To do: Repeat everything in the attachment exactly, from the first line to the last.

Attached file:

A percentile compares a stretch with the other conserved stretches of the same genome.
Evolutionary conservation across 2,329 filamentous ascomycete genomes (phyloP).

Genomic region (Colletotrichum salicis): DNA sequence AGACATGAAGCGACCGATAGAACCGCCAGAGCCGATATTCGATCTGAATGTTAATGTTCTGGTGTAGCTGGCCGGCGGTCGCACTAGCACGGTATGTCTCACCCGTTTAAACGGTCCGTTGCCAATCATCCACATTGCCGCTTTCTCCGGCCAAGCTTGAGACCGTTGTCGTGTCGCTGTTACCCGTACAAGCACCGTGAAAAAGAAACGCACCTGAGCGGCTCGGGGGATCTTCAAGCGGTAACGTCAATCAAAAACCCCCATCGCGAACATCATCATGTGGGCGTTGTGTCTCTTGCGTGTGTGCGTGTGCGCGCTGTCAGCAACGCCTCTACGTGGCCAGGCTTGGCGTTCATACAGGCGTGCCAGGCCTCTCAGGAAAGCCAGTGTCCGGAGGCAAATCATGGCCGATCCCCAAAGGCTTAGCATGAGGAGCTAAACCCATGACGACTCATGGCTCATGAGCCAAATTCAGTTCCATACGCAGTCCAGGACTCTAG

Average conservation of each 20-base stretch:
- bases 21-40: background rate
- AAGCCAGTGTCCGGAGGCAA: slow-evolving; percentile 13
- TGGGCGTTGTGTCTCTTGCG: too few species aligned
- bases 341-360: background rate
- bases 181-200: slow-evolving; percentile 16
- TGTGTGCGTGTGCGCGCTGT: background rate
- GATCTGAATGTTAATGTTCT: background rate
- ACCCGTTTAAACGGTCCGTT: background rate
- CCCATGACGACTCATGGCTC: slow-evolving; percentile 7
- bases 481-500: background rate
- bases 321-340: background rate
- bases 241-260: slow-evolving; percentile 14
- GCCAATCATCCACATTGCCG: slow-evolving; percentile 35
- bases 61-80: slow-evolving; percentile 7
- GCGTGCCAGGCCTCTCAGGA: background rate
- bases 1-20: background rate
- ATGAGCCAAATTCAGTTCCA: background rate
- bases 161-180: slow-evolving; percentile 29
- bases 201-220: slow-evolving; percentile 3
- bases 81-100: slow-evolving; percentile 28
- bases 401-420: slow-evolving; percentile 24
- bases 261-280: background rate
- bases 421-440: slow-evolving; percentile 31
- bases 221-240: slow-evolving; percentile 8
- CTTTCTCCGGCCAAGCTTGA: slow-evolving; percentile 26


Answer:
A percentile compares a stretch with the other conserved stretches of the same genome.
Evolutionary conservation across 2,329 filamentous ascomycete genomes (phyloP).

Genomic region (Colletotrichum salicis): DNA sequence AGACATGAAGCGACCGATAGAACCGCCAGAGCCGATATTCGATCTGAATGTTAATGTTCTGGTGTAGCTGGCCGGCGGTCGCACTAGCACGGTATGTCTCACCCGTTTAAACGGTCCGTTGCCAATCATCCACATTGCCGCTTTCTCCGGCCAAGCTTGAGACCGTTGTCGTGTCGCTGTTACCCGTACAAGCACCGTGAAAAAGAAACGCACCTGAGCGGCTCGGGGGATCTTCAAGCGGTAACGTCAATCAAAAACCCCCATCGCGAACATCATCATGTGGGCGTTGTGTCTCTTGCGTGTGTGCGTGTGCGCGCTGTCAGCAACGCCTCTACGTGGCCAGGCTTGGCGTTCATACAGGCGTGCCAGGCCTCTCAGGAAAGCCAGTGTCCGGAGGCAAATCATGGCCGATCCCCAAAGGCTTAGCATGAGGAGCTAAACCCATGACGACTCATGGCTCATGAGCCAAATTCAGTTCCATACGCAGTCCAGGACTCTAG

Average conservation of each 20-base stretch:
- bases 21-40: background rate
- AAGCCAGTGTCCGGAGGCAA: slow-evolving; percentile 13
- TGGGCGTTGTGTCTCTTGCG: too few species aligned
- bases 341-360: background rate
- bases 181-200: slow-evolving; percentile 16
- TGTGTGCGTGTGCGCGCTGT: background rate
- GATCTGAATGTTAATGTTCT: background rate
- ACCCGTTTAAACGGTCCGTT: background rate
- CCCATGACGACTCATGGCTC: slow-evolving; percentile 7
- bases 481-500: background rate
- bases 321-340: background rate
- bases 241-260: slow-evolving; percentile 14
- GCCAATCATCCACATTGCCG: slow-evolving; percentile 35
- bases 61-80: slow-evolving; percentile 7
- GCGTGCCAGGCCTCTCAGGA: background rate
- bases 1-20: background rate
- ATGAGCCAAATTCAGTTCCA: background rate
- bases 161-180: slow-evolving; percentile 29
- bases 201-220: slow-evolving; percentile 3
- bases 81-100: slow-evolving; percentile 28
- bases 401-420: slow-evolving; percentile 24
- bases 261-280: background rate
- bases 421-440: slow-evolving; percentile 31
- bases 221-240: slow-evolving; percentile 8
- CTTTCTCCGGCCAAGCTTGA: slow-evolving; percentile 26